Welcome to the Saints vol 1, book club.
The manual is a very different history book of the Church of Jesus Christ of Latter -day Saints. First, it is written in narrative format, which means it is easy reading. Second, while it is inspiring, it faithfully discusses the more controversial issues that were often buried or intentionally ignored in the past. Third, it contains the experiences of several people, particularly women. Fourth, it uses many sources, from Lucy Mack Smith to Bushman’s Rough Stone Rolling to the Joseph Smith Papers Project.
Chapter one begins by discussing the 1815 volcanic eruption of Tambora in Indonesia. This brought about the year without a summer in 1816, which forced the Smith family to move from Vermont to Palmyra.
The text notes JS sr had various economic struggles, but does not discuss them. For example, in a get rich quick attempt, he spent his fortune on a ship that would bring rare spices and dyes from the Far East. The captain later wrote JSSr saying the ship sank off the coast of Africa, with all the cargo lost. Such events led JSsr into alcoholism, which is not mentioned in the text.
The text discusses Joseph’s leg surgery, and the difficult winter journey to Palmyra by Lucy and the children. It explains at length the religious fervor of the Great Awakening, partially inspired by the hardships of the 1816 freeze. For many Americans suffering through the year without a summer, God’s anger was clearly manifest.
,In chapter 2, we learn of the First Vision. Details of Satan attacking Joseph are found in the narrative. We learn of many events from the various versions of the First Vision, such as Joseph hearing footsteps, and Satan harming him, hosts of angels with God, and Christ forgiving Joseph of his sins (1832 FV account).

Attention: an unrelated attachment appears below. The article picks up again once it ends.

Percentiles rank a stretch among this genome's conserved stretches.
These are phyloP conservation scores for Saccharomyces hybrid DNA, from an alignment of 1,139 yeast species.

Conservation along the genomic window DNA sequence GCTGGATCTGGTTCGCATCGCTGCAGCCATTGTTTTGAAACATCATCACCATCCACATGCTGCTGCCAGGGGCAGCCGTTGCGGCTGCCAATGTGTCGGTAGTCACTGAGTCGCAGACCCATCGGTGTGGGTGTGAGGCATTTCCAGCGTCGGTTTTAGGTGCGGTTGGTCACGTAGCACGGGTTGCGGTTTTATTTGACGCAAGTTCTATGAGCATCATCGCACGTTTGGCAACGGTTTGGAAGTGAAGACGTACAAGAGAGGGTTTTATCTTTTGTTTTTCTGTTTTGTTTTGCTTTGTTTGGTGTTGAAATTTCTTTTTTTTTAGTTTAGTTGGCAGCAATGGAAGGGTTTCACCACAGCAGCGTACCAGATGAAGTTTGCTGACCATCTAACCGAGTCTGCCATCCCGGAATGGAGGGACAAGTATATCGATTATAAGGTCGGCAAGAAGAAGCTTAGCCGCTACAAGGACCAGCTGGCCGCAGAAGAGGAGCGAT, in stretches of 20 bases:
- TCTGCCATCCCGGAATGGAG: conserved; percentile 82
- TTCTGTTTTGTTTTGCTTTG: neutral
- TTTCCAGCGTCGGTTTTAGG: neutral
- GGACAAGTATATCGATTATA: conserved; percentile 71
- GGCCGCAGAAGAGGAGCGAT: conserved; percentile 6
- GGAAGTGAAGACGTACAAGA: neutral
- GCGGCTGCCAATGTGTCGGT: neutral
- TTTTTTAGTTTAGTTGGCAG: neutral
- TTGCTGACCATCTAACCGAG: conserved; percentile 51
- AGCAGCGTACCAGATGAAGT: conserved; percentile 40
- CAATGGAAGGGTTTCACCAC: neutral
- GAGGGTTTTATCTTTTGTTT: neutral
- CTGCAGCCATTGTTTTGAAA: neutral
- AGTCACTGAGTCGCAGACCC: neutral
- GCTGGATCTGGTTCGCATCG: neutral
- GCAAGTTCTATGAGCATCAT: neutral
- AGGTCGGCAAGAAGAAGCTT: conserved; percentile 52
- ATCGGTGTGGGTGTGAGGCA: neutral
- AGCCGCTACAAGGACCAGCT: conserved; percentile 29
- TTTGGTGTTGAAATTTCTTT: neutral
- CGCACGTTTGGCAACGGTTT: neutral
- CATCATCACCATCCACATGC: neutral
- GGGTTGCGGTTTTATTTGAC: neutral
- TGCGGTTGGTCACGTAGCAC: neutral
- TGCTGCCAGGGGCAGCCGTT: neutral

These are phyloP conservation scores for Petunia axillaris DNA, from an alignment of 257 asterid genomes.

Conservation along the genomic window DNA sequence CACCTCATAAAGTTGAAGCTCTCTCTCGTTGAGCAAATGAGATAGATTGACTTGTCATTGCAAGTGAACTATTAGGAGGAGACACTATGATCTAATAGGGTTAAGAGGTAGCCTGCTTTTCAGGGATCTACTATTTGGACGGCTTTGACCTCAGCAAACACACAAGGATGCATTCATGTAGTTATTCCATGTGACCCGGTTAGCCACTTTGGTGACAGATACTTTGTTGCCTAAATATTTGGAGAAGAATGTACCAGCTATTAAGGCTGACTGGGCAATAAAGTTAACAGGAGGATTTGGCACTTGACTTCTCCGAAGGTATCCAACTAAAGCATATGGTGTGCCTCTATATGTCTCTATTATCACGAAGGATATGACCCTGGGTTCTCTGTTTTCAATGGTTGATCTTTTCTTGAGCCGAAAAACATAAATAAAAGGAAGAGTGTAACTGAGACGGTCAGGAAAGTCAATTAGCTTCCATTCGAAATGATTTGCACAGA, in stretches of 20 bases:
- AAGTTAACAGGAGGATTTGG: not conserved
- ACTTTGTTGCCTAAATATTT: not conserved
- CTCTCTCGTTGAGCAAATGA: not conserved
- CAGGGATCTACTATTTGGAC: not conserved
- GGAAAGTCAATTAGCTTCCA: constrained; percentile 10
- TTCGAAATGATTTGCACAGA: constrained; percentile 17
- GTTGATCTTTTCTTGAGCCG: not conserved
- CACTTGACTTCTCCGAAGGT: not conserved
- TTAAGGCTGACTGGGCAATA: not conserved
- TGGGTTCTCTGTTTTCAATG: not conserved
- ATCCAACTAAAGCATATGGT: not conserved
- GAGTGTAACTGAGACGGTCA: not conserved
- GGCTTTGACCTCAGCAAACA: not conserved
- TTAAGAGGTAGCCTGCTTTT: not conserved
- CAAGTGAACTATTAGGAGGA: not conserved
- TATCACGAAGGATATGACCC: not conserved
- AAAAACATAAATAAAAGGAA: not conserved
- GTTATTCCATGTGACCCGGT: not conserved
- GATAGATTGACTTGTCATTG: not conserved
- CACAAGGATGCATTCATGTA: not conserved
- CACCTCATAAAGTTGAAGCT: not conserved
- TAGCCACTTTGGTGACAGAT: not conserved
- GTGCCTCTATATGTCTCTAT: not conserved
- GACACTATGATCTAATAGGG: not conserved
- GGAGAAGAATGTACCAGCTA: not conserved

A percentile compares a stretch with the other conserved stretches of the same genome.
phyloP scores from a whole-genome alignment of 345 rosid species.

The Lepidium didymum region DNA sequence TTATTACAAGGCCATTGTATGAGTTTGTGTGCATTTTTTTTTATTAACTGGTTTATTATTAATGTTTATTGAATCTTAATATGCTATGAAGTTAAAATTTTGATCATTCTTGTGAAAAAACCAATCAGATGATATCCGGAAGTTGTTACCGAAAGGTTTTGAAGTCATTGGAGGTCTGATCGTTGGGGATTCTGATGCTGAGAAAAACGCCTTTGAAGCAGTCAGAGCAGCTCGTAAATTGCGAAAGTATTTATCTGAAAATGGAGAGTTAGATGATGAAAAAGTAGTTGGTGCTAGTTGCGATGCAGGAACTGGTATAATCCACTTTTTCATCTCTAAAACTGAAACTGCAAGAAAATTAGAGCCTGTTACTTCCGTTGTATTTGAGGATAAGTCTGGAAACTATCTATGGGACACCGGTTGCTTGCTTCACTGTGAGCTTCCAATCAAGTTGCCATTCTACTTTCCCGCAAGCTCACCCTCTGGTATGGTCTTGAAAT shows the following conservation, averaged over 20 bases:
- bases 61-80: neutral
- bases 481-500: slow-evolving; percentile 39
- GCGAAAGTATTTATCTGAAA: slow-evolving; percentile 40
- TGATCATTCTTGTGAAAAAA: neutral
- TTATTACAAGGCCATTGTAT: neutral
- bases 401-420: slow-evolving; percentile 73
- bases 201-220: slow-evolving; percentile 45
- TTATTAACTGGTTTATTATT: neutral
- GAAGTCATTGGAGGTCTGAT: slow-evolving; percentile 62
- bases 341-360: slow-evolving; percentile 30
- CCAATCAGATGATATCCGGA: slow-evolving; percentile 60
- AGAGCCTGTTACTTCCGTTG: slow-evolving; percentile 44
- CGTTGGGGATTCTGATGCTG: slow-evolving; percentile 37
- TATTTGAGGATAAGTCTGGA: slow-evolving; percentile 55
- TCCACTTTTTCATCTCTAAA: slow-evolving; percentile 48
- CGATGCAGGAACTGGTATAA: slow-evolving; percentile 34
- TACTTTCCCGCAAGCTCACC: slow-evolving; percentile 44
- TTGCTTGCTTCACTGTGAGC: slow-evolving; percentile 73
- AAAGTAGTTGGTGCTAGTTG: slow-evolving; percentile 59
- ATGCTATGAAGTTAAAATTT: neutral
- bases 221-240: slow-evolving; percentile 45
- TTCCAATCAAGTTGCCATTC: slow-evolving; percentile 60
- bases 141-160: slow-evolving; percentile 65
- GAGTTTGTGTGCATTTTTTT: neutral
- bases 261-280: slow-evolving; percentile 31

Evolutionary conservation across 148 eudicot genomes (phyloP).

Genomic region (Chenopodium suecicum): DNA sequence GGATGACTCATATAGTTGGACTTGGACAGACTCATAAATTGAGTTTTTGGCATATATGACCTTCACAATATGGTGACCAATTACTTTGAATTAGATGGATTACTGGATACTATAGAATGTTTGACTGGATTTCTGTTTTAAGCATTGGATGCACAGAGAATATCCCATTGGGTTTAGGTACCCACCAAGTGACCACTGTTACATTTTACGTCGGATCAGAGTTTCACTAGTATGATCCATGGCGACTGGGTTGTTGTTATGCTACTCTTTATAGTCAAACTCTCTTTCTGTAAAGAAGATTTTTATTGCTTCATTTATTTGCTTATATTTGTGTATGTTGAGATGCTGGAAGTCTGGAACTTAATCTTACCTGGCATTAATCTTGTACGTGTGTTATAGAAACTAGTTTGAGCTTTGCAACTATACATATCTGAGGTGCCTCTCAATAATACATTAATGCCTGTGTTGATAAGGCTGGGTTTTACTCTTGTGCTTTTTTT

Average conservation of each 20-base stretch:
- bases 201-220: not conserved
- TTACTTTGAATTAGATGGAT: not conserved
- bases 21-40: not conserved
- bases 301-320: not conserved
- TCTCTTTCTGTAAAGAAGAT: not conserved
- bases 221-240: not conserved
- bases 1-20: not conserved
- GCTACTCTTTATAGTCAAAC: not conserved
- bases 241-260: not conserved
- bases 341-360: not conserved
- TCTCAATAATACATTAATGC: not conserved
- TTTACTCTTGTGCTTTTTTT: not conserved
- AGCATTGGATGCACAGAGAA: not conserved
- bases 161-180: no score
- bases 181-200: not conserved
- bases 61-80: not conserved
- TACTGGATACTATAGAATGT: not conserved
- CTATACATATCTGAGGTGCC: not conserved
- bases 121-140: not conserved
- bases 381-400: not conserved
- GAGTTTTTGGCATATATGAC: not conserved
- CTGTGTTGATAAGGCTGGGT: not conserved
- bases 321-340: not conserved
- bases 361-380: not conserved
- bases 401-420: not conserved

“Once Joseph discovered that sharing his vision only turned his neighbors against him, he kept it mostly to himself, content with the knowledge God had given him. Later, after he moved away from New York, he tried to record his sacred experience in the woods. He described his yearning for forgiveness and the Savior’s warning to a world in need of repentance. He wrote the words out himself, in halting language, trying earnestly to capture the majesty of the moment.
“In the years that followed, he recounted the vision more publicly, drawing on scribes who could help him better express what defied all description. He told of his desire to find the true church and described God the Father appearing first to introduce the Son. He wrote less about his own search for forgiveness and more about the Savior’s universal message of truth and the need for a restoration of the gospel.”
This is an example of the narrative that deals with past issues that were ignored by the Church previously. I like that they deal with it briefly, positively, and concisely.
It was different for me to begin reading a narrative, as I’m used to reading history books that deal solely in facts, and not adding a level of inspiration. But, as I’ve read 1/3 of the Saints history book, I’ve grown to like this format. I also appreciate it discusses, although sometime very briefly, some of the previously secreted issues, it deals well with many of them, making most issues known. There can no longer be claims that the Church is hiding its history. It is all right here in their new history books.
Chapters 3-4 will be discussed in about 2 weeks. Here’s your chance to comment on these chapters, and prepare for the following chapters.